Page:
I suspect that this introduction to my Low Carb Broccoli Slaw with Asian Vinaigrette may have taken you longer to read than it will to actually prepare the recipe! So, with that, I will end by encouraging you to give it a try. I think you’ll find yourself making it again and again, for everyday use and as a special dish for potlucks, too! Do let us know what you think in the comments section.

Low Carb Broccoli Slaw with Asian Vinaigrette

Author: Laura Mack
Recipe type: SaladCuisine: Asian
Prep time:  15 mins
Total time:  15 mins
Serves: 8

Print the Recipe

Bright and crunchy with savory umami flavors, this slaw makes a quick and healthy side dish or salad. Ready to serve in less than 30 minutes, or make a day ahead.


---Asian Vinaigrette--

2 oz / 56 g rice wine vinegar, unseasoned

1 oz / 28 g tamari

1.5 tsp / 8 grams white miso paste

2 tsp / 10 g minced or grated fresh ginger

1 tsp / 5 g minced or grated garlic

1 tsp / 5 g fish sauce

1 tsp / 5 g toasted sesame oil

2 oz / 56 g avocado or olive oil

liquid stevia or low carb sweetener, to taste (optional)

sriracha sauce or crushed red pepper, to taste (optional)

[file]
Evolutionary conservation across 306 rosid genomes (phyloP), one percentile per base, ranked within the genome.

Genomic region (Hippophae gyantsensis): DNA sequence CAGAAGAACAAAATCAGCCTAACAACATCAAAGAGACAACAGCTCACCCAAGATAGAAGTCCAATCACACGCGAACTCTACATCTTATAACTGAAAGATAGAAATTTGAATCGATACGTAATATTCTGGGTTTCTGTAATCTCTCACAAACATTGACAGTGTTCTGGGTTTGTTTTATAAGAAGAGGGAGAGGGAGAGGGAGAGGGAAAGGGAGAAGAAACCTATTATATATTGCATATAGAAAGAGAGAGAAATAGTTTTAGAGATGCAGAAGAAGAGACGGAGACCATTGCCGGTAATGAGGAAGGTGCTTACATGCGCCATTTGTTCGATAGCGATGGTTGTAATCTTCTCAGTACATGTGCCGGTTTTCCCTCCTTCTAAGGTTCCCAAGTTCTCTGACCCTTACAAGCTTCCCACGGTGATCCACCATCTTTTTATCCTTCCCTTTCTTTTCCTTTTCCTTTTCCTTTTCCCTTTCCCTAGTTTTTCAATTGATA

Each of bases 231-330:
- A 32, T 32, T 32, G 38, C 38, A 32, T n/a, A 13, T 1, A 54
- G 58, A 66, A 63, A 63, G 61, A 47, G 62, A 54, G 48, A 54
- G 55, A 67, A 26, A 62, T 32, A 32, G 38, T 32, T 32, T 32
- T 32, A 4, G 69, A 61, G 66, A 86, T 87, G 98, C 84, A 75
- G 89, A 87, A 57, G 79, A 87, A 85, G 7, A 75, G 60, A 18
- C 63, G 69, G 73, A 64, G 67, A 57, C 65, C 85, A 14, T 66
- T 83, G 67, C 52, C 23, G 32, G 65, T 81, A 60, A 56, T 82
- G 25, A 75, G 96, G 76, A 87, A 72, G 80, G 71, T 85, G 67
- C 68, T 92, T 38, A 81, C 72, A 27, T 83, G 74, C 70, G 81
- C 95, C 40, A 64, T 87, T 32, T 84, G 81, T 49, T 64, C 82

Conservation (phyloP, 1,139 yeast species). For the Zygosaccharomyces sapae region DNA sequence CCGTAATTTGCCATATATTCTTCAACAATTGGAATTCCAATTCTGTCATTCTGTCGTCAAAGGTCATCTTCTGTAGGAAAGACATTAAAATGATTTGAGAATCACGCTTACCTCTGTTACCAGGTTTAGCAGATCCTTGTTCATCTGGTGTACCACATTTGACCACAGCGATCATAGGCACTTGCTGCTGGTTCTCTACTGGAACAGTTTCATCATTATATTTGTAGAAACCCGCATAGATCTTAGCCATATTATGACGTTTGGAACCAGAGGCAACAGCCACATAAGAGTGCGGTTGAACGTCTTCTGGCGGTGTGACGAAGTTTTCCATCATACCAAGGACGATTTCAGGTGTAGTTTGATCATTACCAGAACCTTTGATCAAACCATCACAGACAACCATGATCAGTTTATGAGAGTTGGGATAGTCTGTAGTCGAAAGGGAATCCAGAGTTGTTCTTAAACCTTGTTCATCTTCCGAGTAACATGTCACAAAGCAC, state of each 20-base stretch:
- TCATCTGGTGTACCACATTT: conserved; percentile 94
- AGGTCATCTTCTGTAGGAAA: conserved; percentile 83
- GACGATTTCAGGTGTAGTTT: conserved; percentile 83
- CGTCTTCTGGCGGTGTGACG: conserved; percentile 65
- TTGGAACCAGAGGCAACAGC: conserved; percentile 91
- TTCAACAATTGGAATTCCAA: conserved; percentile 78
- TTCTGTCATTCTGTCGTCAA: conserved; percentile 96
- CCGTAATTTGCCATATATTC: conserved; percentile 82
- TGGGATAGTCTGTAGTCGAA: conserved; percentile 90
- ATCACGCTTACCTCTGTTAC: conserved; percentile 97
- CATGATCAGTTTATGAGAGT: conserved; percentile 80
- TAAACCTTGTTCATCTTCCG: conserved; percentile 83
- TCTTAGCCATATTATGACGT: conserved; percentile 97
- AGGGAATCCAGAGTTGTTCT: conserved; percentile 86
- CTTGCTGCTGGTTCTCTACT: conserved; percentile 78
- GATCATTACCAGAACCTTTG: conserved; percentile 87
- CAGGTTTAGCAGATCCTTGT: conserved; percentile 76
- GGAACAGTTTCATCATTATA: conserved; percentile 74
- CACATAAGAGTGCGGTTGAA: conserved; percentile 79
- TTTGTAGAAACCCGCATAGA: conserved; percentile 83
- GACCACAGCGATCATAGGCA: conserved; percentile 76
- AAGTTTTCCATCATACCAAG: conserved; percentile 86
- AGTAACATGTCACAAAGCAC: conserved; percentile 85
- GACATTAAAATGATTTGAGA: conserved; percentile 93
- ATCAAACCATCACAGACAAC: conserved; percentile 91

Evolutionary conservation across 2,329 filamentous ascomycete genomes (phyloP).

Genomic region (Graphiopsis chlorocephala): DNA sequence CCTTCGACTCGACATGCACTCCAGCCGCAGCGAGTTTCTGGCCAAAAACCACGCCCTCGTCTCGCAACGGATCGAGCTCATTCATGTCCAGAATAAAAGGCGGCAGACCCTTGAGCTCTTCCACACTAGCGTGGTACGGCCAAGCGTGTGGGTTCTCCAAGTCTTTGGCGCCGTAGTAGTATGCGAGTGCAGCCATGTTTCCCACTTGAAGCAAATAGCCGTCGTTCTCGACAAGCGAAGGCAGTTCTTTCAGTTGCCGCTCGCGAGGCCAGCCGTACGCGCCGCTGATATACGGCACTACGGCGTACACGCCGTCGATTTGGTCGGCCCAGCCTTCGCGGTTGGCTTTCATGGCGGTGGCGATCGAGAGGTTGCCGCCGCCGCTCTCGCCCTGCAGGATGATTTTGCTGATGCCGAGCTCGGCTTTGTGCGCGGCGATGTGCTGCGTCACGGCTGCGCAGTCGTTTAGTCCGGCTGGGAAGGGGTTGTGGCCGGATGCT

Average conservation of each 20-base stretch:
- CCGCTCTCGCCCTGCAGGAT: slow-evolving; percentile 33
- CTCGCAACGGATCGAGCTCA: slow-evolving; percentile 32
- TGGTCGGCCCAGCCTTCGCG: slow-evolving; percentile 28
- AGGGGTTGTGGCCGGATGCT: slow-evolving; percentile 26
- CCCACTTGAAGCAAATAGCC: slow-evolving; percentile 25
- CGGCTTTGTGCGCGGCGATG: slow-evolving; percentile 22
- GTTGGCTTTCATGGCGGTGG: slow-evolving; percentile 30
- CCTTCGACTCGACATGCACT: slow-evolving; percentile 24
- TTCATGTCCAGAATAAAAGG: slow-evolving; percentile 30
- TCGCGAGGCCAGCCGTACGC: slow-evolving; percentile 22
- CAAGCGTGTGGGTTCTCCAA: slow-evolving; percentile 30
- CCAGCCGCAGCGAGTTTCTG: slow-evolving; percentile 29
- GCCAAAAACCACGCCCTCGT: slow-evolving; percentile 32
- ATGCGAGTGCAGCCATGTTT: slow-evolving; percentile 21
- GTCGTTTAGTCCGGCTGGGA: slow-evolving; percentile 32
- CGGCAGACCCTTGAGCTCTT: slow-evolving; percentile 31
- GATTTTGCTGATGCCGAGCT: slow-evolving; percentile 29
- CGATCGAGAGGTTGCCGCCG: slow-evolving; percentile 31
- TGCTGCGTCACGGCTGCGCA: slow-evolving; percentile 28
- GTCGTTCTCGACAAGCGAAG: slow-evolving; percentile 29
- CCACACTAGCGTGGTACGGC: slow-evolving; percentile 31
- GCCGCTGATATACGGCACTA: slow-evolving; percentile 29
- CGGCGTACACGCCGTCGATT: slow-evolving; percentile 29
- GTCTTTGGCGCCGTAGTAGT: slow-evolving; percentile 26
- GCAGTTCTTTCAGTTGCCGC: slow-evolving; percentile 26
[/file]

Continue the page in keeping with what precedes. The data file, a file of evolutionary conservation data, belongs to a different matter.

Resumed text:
24 oz / 680 g broccoli slaw (two 12-oz bags)

8 oz / 224 g red bell pepper, seeded and cut into thin strips (about 2 medium)

2 oz / 56 g green onions, thinly sliced (about ½ cup)

2 tbsp / 16 g toasted sesame seeds



Substitute half of broccoli slaw with cabbage slaw or 4 cups thinly sliced low carb vegetables, such as celery, mushrooms, green bell peppers, fennel bulb, and jicama.


  1. Asian Vinaigrette: Place vinegar, tamari, and miso paste in a small bowl. Mash miso with a whisk to break up and blend. Whisk in ginger, garlic, fish sauce, and sesame oil. Then, while whisking continuously, slowly add avocado/olive oil until blended. Adjust seasonings and add optional ingredients as desired. Set aside.
  2. In a large bowl, combine broccoli slaw, bell pepper, half of green onions, and half of sesame seeds. Whisk viniagrette to blend before tossing with slaw ingredients to combine. Garnish with remaining green onions and sesame seeds.
  3. You may serve right away, or let slaw sit in the refrigerator (covered) for several hours, or even a day, before serving (to blend flavors and tenderize slaw). Slaw keeps for 3-4 days in the refrigerator, and the dressing alone will keep for a week or two (refrigerated).


Nutritional info* for one serving (about 5 oz) of slaw with vinaigrette: 113 cal, 8.1 g total fat (81%), 8.2 g total carbs, 1.9 g fiber, 6.3 g net carbs, and 3.0 g protein.

Nutritional info* for one serving (about 1.5 tbsp) of vinaigrette only: 73 cal, 7.7 g total fat (92%), 0.9 g total carbs, 0.1 g fiber, 0.8 g net carbs, and 0.5 g protein.

*I use Living Cookbook 2015, along with package information and data from www.nutritiondata.self.com, to calculate the nutritional information for my recipes. Thus, I can make no guarantees as to the accuracy.